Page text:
A question that comes up quite often is how much fat someone can lose when they are dieting down to the single digit range. It’s often claimed that losing more than two pounds per week will cause muscle loss or that the ratio of fat to muscle lost will start to shift in a negative direction. Even that data is usually based on studies of the obese and it is likely to change as people get leaner. So what’s the reality. How fast can fat be lost in lean individuals without muscle loss.
The 2 Pound Per Week Limit
The idea that weekly weight loss should be limited to 2 pounds has been bouncing around for decades although nobody seems to know where it came from. There’s no real physiological reason for this to be a weekly maximum and much larger rates of both weight and fat loss can be achieved with extreme deficit diets.
Ignoring all of the game playing that goes on behind the scenes, Biggest Loser contestants routinely lose far more than that per week, often 10+ pounds. Studies utilizing a protein sparing modified fast (PSMF) as per my Rapid Fat Loss Handbook have been measured at 1/2-2/3 pounds of fat loss PER DAY. Which is 3.5+ pounds of fat per week. Clearly 2 lbs/week is a bogus value in a physiological sense.
So where did 2 pounds come from? I suspect it was mostly a behavioral/reality issue.
Losing one pound of fat is usually assumed to require a 3,500 calorie deficit. To lose even 2 pounds per week then requires a net weekly deficit of 7000 calories. That’s 1000 calories per day.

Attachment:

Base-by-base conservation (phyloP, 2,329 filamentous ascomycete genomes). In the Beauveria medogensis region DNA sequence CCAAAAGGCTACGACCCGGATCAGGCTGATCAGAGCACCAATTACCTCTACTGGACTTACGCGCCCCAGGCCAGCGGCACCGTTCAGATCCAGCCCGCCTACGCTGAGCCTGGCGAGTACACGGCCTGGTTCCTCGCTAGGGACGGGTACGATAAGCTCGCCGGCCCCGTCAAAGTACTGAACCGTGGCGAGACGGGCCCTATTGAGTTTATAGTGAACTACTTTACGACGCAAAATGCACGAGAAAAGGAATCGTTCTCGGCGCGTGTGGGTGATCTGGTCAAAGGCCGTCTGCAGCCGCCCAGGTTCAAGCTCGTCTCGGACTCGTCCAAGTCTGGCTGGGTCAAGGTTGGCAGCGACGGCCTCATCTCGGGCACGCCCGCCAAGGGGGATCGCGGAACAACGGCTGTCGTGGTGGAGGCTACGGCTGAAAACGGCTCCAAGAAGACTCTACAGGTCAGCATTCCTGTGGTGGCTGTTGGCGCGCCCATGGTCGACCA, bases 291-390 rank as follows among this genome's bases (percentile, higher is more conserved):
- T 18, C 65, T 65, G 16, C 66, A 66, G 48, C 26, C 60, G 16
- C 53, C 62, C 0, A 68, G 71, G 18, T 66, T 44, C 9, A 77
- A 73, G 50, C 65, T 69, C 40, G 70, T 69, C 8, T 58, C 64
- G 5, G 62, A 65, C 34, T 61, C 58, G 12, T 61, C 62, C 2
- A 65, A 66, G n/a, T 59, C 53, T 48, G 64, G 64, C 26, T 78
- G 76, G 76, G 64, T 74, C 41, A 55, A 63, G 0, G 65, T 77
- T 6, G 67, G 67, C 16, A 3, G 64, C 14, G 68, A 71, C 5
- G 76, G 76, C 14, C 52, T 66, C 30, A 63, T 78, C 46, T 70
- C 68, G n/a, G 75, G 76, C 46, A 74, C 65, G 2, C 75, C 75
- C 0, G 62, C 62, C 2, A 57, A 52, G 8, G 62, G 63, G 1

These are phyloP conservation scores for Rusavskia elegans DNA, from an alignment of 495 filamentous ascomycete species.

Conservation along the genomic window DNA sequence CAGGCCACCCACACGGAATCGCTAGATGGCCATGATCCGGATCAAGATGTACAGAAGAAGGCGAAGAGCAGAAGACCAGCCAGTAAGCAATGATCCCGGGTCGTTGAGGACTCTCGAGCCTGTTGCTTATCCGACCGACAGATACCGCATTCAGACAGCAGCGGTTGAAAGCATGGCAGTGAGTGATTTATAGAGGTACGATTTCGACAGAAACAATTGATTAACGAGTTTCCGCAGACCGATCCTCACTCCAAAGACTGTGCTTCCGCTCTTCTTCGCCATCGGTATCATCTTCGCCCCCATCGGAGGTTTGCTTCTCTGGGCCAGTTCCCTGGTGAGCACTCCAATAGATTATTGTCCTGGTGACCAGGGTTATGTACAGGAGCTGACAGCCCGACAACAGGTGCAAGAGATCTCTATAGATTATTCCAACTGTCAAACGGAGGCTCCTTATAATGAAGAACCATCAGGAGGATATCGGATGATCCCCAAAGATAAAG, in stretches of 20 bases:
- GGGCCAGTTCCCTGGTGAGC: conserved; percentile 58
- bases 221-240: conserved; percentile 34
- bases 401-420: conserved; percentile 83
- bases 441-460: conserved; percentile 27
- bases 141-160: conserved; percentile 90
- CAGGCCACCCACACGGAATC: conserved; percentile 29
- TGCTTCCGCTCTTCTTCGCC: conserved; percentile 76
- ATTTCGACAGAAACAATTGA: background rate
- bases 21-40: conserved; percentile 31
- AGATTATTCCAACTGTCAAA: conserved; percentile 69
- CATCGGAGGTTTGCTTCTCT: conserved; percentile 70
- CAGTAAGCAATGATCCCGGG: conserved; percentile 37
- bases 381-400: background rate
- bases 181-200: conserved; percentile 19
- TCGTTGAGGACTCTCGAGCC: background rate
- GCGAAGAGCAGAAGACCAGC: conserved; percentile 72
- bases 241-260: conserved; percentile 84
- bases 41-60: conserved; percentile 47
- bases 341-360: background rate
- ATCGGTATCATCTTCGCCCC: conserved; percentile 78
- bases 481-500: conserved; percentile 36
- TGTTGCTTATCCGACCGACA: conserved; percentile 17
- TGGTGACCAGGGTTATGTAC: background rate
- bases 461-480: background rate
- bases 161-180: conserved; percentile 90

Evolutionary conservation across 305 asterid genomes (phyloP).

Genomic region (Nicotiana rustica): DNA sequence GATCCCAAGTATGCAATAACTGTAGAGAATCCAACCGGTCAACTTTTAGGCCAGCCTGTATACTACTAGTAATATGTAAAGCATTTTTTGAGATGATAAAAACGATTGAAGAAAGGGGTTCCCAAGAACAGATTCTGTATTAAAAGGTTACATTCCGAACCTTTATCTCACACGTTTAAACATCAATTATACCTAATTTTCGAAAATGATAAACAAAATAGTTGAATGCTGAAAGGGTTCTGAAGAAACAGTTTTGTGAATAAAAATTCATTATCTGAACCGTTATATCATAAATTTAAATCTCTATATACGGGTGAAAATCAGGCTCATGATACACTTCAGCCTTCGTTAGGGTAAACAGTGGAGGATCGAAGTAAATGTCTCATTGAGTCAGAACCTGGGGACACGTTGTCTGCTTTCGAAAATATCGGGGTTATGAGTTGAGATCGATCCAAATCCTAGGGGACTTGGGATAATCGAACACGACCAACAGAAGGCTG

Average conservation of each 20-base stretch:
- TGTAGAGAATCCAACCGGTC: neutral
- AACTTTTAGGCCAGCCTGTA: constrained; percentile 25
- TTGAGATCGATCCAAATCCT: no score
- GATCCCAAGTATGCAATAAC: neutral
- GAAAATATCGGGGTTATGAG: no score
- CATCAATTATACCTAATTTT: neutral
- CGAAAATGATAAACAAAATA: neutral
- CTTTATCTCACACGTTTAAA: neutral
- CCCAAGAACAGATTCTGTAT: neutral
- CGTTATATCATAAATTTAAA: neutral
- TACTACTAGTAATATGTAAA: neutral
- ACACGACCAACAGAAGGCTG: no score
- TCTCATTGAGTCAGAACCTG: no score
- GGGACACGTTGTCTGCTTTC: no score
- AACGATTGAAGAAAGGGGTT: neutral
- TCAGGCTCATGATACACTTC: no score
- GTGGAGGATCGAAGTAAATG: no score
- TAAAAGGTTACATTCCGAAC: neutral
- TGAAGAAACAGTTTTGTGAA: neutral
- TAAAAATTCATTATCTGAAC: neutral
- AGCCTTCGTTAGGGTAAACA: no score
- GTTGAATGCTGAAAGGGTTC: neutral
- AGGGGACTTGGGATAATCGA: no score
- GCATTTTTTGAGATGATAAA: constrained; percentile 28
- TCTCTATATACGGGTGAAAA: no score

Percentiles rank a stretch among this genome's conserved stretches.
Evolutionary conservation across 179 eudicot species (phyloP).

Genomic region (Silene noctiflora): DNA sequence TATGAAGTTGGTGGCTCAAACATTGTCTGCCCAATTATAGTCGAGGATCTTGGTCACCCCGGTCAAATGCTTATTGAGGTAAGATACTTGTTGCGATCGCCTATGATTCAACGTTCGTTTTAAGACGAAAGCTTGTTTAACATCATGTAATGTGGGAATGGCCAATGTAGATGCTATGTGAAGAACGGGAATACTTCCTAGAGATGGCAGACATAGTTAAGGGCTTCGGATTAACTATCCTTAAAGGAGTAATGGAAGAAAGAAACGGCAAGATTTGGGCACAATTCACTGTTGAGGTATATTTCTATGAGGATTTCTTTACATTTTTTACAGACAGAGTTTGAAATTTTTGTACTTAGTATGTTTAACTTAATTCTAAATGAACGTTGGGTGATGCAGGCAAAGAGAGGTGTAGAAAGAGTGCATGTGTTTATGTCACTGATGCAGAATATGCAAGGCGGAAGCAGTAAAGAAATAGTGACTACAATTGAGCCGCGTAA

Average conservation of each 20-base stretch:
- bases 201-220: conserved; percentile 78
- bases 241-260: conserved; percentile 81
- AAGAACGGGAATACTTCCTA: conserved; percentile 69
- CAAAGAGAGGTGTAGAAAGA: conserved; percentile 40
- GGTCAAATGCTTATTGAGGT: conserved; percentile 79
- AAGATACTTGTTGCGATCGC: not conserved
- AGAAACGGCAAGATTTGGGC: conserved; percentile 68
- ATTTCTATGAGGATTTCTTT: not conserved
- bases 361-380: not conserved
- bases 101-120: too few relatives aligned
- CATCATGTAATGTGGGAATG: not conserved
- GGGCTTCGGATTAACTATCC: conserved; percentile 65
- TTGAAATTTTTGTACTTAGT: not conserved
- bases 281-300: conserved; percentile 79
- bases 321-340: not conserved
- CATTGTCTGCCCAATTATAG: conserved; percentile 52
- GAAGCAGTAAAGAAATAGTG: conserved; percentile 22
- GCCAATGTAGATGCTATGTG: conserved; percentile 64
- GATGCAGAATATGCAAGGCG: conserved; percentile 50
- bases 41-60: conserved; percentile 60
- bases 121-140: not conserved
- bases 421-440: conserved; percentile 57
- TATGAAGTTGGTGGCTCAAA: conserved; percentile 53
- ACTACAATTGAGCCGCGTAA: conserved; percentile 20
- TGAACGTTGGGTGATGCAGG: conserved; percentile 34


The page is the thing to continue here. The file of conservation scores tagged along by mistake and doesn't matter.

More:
This is a very large deficit which will require either a large amount of activity (2 hours+ for an untrained individual) or fairly large-scale calorie restriction. Certainly this can be achieved with extreme diets but I suspect that the 2 lb/week rule came out of this idea.
For most people, a larger deficit than 1000 calories per day simply isn’t realistic. I’d note that this was during a time when it was generally felt that more rapid fat loss was associated with poorer long-term results. But depending on how it’s done, rapid fat loss may be superior.
Mind you, weight loss isn’t fat loss and the issue of muscle loss is a concern. When dieting we want to improve body composition. And initial bodyfat percentage plays a large role here: leaner individuals are more at risk for muscle loss than those carrying more bodyfat.
Rapid Weight Loss and Muscle Loss
Another issue was that analyses of the studies, always done by Gilbert Forbes, suggested that more extreme deficits caused more greater muscle loss. But there were two major problems with this conclusion.
- There was no exercise, especially weight training, done.
- The caloric intake was stupid low.
We know that exercise spares muscle loss when dieting. And while all types of exercise will help in total beginners, weight training is invariably found to be superior. When most of the research on this was being done, weight training wasn’t particularly mainstream so it was never included. If the dieters exercised it was invariably aerobic exercise. And often no exercise was done.